Dr. Denis Baylor of Stanford University School of Medicine was chosen to receive the 1988 Golden Brain Award from the Minerva Foundation.
Baylor, a professor of neurobiology, was honored for his research explaining the molecular process that enables people to see. Specifically, he isolated how individual cells in the retina of the eye convert light into electrochemical signals that the brain uses to create visual images.
Baylor was the fourth recipient of the award, given annually to honor extraordinary research on vision and the brain. The award "recognizes deserving scientists doing basic research of the caliber that will be the basis for future Nobel prizes," said Elwin Marg, who was vice president and executive officer of the Berkeley-based foundation.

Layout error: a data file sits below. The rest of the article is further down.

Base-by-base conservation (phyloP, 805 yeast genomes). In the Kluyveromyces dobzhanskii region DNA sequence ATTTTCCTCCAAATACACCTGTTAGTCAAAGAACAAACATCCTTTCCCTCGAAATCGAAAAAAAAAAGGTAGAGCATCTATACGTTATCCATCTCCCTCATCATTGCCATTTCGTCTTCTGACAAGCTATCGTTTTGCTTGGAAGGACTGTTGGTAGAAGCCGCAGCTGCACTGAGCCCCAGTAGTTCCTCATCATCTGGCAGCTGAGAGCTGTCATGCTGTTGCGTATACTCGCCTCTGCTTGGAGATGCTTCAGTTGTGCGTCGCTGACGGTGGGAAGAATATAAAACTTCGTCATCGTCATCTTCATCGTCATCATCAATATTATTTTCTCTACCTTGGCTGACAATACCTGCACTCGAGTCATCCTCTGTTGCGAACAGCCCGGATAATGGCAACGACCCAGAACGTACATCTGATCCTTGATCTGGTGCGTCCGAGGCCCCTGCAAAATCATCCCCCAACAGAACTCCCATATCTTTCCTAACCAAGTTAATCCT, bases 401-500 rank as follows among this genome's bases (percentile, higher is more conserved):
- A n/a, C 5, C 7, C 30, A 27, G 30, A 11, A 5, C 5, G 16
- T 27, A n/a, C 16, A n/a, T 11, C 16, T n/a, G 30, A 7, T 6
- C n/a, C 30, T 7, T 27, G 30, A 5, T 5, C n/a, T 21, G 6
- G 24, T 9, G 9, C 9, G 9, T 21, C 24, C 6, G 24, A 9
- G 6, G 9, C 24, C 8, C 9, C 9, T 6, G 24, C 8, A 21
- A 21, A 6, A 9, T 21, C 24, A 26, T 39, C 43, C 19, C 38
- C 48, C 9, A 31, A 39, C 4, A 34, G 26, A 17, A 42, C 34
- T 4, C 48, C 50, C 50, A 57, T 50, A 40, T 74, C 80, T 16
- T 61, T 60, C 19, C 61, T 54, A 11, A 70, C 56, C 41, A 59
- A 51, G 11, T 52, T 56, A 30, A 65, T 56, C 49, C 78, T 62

While Baylor focused on learning how vision works, his findings may increase understanding of retinitis pigmentosa, a degeneration of the retina that often leads to blindness. As many as 100,000 people in the United States are afflicted with the disease.
Baylor has been a member of Stanford's faculty since 1974. He received the Paul Kayser International Award of Merit in Retina Research at the International Congress of Eye Research in September. His other honors include the Sinsheimer Foundation Award for Medical Research, the Mathilde Solowey Award in the Neurosciences, the Rank Prize in Optoelectronics, and the Proctor Medal from the Association for Research in Vision and Ophthalmology.
Baylor graduated Cum Laude from Yale Medical School in 1965, and completed a postdoctoral fellowship there in 1968. He held positions with the National Institute of Neurological Diseases and Stroke, the United States Public Health Service, and the faculty at University of Colorado Medical School prior to joining Stanford.